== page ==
I know there is a proper 'cheffy' way to make poached eggs using a pan of water on a rolling boil and my gorgeous friend Sharon can do this fantastically well. I have tried the old school poaching pans that leave you with a rock hard egg and an electronic gadget that Hubbie bought me that exploded the eggs and made the kitchen smell terrible for weeks after it's inaugural (and only) use.
Boiled egg and soldiers:
I love boiled egg and toast soldiers for breakfast or lunch. When I was pregnant I stopped eating them as I'd read that you could only eat fully cooked eggs while pregnant and I missed them like crazy. Then I found out (in my last few weeks of pregnancy) that I could have eaten Lion brand eggs all along as they are safe to eat. It is, however, an effort to make a 'dippy egg' and involves some scientific timing. I occasionally get it just right with a lovely runny yolk and solid white as well as perfect toast for dipping. More often though, I over or under cook the egg and the toast is either a bit too crunchy or a bit soggy and it makes for an ok meal rather than the one I've been so longing to enjoy with a lovely big mug of tea.
So imagine my joy when we stayed in a hotel in Edinburgh where the chef made my perfect egg and toast for me. I actually considered moving in permanently just for the sheer joy of perfect boiled egg and soldiers every day. Until then I have this gadget which my lovely friend Adrian gave me as he had two of them. You pop it into the pan with the cold water and egg(s) and it changes colour to indicate how well done it is. I've found that using larger eggs can throw this system though, so it does take some testing to get it just right. Can anyone tell me why they are called soldiers by the way ?
Dead simple this one - spray the frying pan with a light spritz of oil and crack the egg into the pan. My chef friend Ajay told me the right way to make a fried egg so that it is cooked and the top is not too soft, but the yolk is runny. It involves cooking in a lot of oil on a low heat which makes me feel a bit ill so I do it this way instead. As I don't like the top of my egg to be too wet I have discovered - thanks to an unlikely tip from my father in law - that popping a lid over the pan will enable the steam to cook the top of the egg and prevents the edges or underside going crunchy (yeuch !!) If you have the grill on to do tomatoes, sausages, etc you can pop the pan under the grill and it will cook the top, but you also risk overcooking the yolk too, so I advise caution with this method.
The fat free version of this is my personal choice, but you can make it in a pan and stir cream into it slowly until it's all rich and luxurious. I choose this method as it's fast and not as messy as a pan and it uses no fat at all. Firstly break the egg(s) into a microwavable bowl. Beat the egg with a fork and if want to you can add milk. Now depending on the strength of your microwave this bit can be tricky. I give the egg a blast of around 30-40 seconds and then stir the mixture. I keep giving it 10 seconds at a time and stirring between hits. Remember it will keep cooking even after you take it out of the microwave so don't overdo it. I like my scrambled eggs soft, but not runny, and on a piece of toast with - you guessed it - a cup of tea :o)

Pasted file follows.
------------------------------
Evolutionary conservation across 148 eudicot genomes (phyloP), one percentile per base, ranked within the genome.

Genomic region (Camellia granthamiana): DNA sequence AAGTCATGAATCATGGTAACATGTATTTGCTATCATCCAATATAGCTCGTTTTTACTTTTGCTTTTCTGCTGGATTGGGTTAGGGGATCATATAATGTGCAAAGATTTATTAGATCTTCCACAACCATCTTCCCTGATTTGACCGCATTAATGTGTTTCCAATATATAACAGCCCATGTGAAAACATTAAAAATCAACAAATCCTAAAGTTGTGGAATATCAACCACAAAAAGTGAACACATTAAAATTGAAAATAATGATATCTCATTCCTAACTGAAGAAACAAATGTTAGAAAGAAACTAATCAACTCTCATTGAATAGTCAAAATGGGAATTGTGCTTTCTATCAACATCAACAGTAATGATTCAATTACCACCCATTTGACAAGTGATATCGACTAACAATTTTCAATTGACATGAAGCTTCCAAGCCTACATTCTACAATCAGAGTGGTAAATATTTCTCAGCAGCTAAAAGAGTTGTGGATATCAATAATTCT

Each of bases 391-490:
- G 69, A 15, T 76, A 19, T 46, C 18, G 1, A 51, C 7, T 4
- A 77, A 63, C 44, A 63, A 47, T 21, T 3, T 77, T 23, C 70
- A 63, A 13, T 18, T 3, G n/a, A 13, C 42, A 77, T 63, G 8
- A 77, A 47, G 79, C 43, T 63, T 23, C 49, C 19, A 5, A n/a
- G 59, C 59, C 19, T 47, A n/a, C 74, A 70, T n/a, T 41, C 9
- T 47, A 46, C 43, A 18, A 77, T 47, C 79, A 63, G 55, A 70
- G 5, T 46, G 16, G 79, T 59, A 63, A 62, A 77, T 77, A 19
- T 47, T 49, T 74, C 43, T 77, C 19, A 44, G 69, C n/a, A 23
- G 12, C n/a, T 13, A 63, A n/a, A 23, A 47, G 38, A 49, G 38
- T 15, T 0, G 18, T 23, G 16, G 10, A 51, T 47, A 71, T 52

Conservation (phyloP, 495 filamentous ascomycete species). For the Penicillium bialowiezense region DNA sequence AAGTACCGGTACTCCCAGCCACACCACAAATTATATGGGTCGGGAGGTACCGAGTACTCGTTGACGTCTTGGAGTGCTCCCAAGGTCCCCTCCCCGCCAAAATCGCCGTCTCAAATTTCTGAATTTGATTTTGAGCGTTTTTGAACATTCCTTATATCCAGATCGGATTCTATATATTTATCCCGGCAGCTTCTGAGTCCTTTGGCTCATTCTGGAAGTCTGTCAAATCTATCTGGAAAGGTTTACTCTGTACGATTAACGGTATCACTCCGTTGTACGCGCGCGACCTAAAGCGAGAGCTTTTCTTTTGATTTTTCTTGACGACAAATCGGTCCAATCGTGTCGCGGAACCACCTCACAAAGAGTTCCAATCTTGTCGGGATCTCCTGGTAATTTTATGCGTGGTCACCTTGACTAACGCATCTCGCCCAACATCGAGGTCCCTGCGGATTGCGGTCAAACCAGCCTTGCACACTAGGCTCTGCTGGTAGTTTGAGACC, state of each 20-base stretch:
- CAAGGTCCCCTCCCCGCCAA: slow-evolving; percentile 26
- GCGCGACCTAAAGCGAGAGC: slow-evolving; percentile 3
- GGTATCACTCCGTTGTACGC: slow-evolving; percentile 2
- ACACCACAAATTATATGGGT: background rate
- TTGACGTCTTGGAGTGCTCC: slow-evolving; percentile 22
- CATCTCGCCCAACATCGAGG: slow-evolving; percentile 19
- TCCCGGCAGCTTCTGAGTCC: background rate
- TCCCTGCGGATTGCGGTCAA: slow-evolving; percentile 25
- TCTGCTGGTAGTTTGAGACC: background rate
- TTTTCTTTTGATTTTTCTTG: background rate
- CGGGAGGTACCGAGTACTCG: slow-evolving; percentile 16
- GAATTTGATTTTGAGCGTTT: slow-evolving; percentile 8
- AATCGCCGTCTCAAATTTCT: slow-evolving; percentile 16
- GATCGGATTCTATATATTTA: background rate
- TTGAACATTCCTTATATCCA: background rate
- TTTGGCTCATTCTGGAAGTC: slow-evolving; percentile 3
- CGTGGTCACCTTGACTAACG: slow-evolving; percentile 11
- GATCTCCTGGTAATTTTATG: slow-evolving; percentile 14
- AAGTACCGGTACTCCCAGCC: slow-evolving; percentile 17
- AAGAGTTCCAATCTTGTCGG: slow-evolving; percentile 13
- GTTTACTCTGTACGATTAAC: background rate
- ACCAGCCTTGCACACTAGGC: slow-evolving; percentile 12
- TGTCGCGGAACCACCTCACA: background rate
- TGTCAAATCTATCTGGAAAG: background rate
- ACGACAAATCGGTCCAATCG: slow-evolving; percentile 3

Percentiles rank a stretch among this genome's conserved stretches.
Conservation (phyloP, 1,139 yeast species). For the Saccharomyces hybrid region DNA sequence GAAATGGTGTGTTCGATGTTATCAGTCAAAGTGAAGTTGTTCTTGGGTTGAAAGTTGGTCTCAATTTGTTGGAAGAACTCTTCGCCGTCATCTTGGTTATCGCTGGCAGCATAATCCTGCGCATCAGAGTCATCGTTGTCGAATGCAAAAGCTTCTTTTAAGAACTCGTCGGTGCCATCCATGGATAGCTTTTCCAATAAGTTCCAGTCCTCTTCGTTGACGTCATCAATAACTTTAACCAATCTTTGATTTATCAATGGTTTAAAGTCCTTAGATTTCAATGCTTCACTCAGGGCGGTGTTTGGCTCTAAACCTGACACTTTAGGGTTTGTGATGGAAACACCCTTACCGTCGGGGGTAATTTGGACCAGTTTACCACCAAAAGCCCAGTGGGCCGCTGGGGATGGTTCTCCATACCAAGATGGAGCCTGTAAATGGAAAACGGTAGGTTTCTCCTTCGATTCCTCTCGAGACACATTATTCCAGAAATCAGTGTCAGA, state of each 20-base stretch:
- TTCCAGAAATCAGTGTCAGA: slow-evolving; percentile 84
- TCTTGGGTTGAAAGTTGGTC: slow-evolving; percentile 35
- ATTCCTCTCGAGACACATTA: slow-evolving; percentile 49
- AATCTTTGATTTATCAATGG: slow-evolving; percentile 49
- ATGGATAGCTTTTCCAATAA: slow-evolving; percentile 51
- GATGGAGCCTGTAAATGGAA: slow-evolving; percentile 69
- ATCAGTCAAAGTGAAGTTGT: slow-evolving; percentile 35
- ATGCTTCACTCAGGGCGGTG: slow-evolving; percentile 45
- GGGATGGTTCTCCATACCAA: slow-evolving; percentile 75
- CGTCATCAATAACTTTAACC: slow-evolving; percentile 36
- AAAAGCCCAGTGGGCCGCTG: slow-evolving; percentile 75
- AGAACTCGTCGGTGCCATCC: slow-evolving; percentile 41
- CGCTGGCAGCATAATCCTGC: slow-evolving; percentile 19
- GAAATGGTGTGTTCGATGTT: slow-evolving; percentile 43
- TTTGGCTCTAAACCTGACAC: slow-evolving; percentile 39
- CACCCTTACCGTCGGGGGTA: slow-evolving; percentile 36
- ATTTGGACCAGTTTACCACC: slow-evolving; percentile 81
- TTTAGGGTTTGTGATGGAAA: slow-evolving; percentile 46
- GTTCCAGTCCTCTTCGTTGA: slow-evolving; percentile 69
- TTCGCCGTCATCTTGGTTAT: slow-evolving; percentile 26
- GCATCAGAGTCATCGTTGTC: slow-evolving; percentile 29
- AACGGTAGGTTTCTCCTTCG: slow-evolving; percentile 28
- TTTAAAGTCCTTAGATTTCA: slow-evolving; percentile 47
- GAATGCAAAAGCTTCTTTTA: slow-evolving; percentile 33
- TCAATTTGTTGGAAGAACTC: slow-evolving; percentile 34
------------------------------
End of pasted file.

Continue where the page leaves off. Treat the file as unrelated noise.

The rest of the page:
I know that this is called French Toast and all sorts of other fancy names, but let's keep it simple and call it what it is - eggy bread. This is actually my favourite way to use up eggs that are on the way out and to revive any bread I have that is going a bit stale. I make eggy bread with slices of leftover baguette, sliced up rolls, the scrag ends of bread and essentially anything bready - if you have it why not try brioche ? Soaking a dry crust of bread in beaten egg gives it a whole new life and it can be a sweet or savoury dish. When I'm feeling really fancy I have a savoury one with a side helping of HP sauce followed by a sweet one with a smattering of maple syrup (and if I've got any fruit to use up that goes on as well). This truly is the most versatile dish, but it does involve a little bit of effort to make. I beat the egg and leave it plain. My Mum seasons the beaten egg mixture with salt and pepper for savoury and sugar for sweet. I've added a smidgeon of maple syrup to the egg mix before now and it makes a delicious sticky coating on on the individual slices which works really well with sliced bananas and strawberries. If you're being proper fancy you can shake some icing sugar over the top too.
So these are my preferred ways to cook eggs. I haven't even mentioned omelettes, or baked eggs, but here are some ideas that you might not have tried before. They're really simple and I find them filling and tasty.
It's often said that eggs are very versatile and it is true. Why not see how many different ways you can cook eggs and tell me what your favourite is ?